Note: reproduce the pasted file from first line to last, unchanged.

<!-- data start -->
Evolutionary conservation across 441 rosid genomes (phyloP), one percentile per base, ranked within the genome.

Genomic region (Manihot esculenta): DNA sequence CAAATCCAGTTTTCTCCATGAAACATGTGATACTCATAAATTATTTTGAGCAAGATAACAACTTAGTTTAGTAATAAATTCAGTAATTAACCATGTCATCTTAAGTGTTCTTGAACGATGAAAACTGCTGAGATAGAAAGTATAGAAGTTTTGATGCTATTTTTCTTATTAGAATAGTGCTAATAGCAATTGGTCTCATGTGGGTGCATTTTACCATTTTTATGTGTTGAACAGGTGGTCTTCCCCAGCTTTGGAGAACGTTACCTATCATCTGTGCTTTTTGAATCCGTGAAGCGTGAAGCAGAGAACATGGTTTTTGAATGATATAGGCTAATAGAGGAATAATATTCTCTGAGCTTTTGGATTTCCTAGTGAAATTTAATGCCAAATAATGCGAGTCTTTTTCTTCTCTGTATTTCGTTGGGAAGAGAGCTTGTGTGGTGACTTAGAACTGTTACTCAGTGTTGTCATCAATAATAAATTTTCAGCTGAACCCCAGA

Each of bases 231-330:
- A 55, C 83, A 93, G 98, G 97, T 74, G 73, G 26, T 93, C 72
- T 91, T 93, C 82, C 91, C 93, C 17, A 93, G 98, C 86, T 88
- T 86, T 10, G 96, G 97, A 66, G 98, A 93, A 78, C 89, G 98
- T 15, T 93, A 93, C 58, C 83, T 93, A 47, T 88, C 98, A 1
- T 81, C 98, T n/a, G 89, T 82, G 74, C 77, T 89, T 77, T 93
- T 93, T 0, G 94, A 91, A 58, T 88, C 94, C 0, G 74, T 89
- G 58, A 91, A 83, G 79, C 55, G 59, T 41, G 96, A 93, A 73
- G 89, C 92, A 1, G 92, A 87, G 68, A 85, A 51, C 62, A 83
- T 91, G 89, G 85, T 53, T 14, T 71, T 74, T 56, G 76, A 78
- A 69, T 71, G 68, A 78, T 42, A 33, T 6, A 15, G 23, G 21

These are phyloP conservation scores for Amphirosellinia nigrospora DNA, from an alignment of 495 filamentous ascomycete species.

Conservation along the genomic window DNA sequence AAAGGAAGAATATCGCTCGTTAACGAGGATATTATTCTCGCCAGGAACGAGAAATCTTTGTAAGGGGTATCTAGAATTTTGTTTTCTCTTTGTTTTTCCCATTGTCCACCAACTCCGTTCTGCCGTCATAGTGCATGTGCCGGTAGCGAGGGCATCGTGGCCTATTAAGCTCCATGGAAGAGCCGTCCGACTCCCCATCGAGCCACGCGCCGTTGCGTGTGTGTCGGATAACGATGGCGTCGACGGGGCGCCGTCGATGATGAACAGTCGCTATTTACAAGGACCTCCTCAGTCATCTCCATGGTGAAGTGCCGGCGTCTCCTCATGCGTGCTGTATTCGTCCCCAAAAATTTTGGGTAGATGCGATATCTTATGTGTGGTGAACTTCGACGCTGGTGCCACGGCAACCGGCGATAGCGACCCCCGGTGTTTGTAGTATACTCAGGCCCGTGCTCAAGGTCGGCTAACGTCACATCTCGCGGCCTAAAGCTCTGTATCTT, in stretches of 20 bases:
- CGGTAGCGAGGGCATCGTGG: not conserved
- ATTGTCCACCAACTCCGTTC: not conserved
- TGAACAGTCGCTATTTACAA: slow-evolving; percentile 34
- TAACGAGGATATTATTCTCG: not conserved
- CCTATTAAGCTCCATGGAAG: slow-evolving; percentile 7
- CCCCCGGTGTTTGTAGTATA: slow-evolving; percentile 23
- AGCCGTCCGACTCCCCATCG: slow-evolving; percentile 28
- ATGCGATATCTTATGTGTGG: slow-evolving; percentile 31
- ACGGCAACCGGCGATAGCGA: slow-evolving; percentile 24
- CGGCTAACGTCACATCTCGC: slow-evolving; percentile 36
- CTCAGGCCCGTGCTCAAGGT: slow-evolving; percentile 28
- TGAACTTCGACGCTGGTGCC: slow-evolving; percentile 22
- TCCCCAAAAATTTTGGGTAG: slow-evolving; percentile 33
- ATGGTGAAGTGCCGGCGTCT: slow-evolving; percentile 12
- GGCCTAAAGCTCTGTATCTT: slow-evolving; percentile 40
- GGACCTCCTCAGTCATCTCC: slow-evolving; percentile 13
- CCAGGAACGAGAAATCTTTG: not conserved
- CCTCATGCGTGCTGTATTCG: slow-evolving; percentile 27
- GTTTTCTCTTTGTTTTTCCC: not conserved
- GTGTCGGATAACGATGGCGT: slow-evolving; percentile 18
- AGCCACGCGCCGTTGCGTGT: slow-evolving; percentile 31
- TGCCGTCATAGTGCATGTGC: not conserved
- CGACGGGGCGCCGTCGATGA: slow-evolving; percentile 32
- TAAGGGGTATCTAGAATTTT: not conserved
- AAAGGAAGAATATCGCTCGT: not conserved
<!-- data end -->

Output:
Evolutionary conservation across 441 rosid genomes (phyloP), one percentile per base, ranked within the genome.

Genomic region (Manihot esculenta): DNA sequence CAAATCCAGTTTTCTCCATGAAACATGTGATACTCATAAATTATTTTGAGCAAGATAACAACTTAGTTTAGTAATAAATTCAGTAATTAACCATGTCATCTTAAGTGTTCTTGAACGATGAAAACTGCTGAGATAGAAAGTATAGAAGTTTTGATGCTATTTTTCTTATTAGAATAGTGCTAATAGCAATTGGTCTCATGTGGGTGCATTTTACCATTTTTATGTGTTGAACAGGTGGTCTTCCCCAGCTTTGGAGAACGTTACCTATCATCTGTGCTTTTTGAATCCGTGAAGCGTGAAGCAGAGAACATGGTTTTTGAATGATATAGGCTAATAGAGGAATAATATTCTCTGAGCTTTTGGATTTCCTAGTGAAATTTAATGCCAAATAATGCGAGTCTTTTTCTTCTCTGTATTTCGTTGGGAAGAGAGCTTGTGTGGTGACTTAGAACTGTTACTCAGTGTTGTCATCAATAATAAATTTTCAGCTGAACCCCAGA

Each of bases 231-330:
- A 55, C 83, A 93, G 98, G 97, T 74, G 73, G 26, T 93, C 72
- T 91, T 93, C 82, C 91, C 93, C 17, A 93, G 98, C 86, T 88
- T 86, T 10, G 96, G 97, A 66, G 98, A 93, A 78, C 89, G 98
- T 15, T 93, A 93, C 58, C 83, T 93, A 47, T 88, C 98, A 1
- T 81, C 98, T n/a, G 89, T 82, G 74, C 77, T 89, T 77, T 93
- T 93, T 0, G 94, A 91, A 58, T 88, C 94, C 0, G 74, T 89
- G 58, A 91, A 83, G 79, C 55, G 59, T 41, G 96, A 93, A 73
- G 89, C 92, A 1, G 92, A 87, G 68, A 85, A 51, C 62, A 83
- T 91, G 89, G 85, T 53, T 14, T 71, T 74, T 56, G 76, A 78
- A 69, T 71, G 68, A 78, T 42, A 33, T 6, A 15, G 23, G 21

These are phyloP conservation scores for Amphirosellinia nigrospora DNA, from an alignment of 495 filamentous ascomycete species.

Conservation along the genomic window DNA sequence AAAGGAAGAATATCGCTCGTTAACGAGGATATTATTCTCGCCAGGAACGAGAAATCTTTGTAAGGGGTATCTAGAATTTTGTTTTCTCTTTGTTTTTCCCATTGTCCACCAACTCCGTTCTGCCGTCATAGTGCATGTGCCGGTAGCGAGGGCATCGTGGCCTATTAAGCTCCATGGAAGAGCCGTCCGACTCCCCATCGAGCCACGCGCCGTTGCGTGTGTGTCGGATAACGATGGCGTCGACGGGGCGCCGTCGATGATGAACAGTCGCTATTTACAAGGACCTCCTCAGTCATCTCCATGGTGAAGTGCCGGCGTCTCCTCATGCGTGCTGTATTCGTCCCCAAAAATTTTGGGTAGATGCGATATCTTATGTGTGGTGAACTTCGACGCTGGTGCCACGGCAACCGGCGATAGCGACCCCCGGTGTTTGTAGTATACTCAGGCCCGTGCTCAAGGTCGGCTAACGTCACATCTCGCGGCCTAAAGCTCTGTATCTT, in stretches of 20 bases:
- CGGTAGCGAGGGCATCGTGG: not conserved
- ATTGTCCACCAACTCCGTTC: not conserved
- TGAACAGTCGCTATTTACAA: slow-evolving; percentile 34
- TAACGAGGATATTATTCTCG: not conserved
- CCTATTAAGCTCCATGGAAG: slow-evolving; percentile 7
- CCCCCGGTGTTTGTAGTATA: slow-evolving; percentile 23
- AGCCGTCCGACTCCCCATCG: slow-evolving; percentile 28
- ATGCGATATCTTATGTGTGG: slow-evolving; percentile 31
- ACGGCAACCGGCGATAGCGA: slow-evolving; percentile 24
- CGGCTAACGTCACATCTCGC: slow-evolving; percentile 36
- CTCAGGCCCGTGCTCAAGGT: slow-evolving; percentile 28
- TGAACTTCGACGCTGGTGCC: slow-evolving; percentile 22
- TCCCCAAAAATTTTGGGTAG: slow-evolving; percentile 33
- ATGGTGAAGTGCCGGCGTCT: slow-evolving; percentile 12
- GGCCTAAAGCTCTGTATCTT: slow-evolving; percentile 40
- GGACCTCCTCAGTCATCTCC: slow-evolving; percentile 13
- CCAGGAACGAGAAATCTTTG: not conserved
- CCTCATGCGTGCTGTATTCG: slow-evolving; percentile 27
- GTTTTCTCTTTGTTTTTCCC: not conserved
- GTGTCGGATAACGATGGCGT: slow-evolving; percentile 18
- AGCCACGCGCCGTTGCGTGT: slow-evolving; percentile 31
- TGCCGTCATAGTGCATGTGC: not conserved
- CGACGGGGCGCCGTCGATGA: slow-evolving; percentile 32
- TAAGGGGTATCTAGAATTTT: not conserved
- AAAGGAAGAATATCGCTCGT: not conserved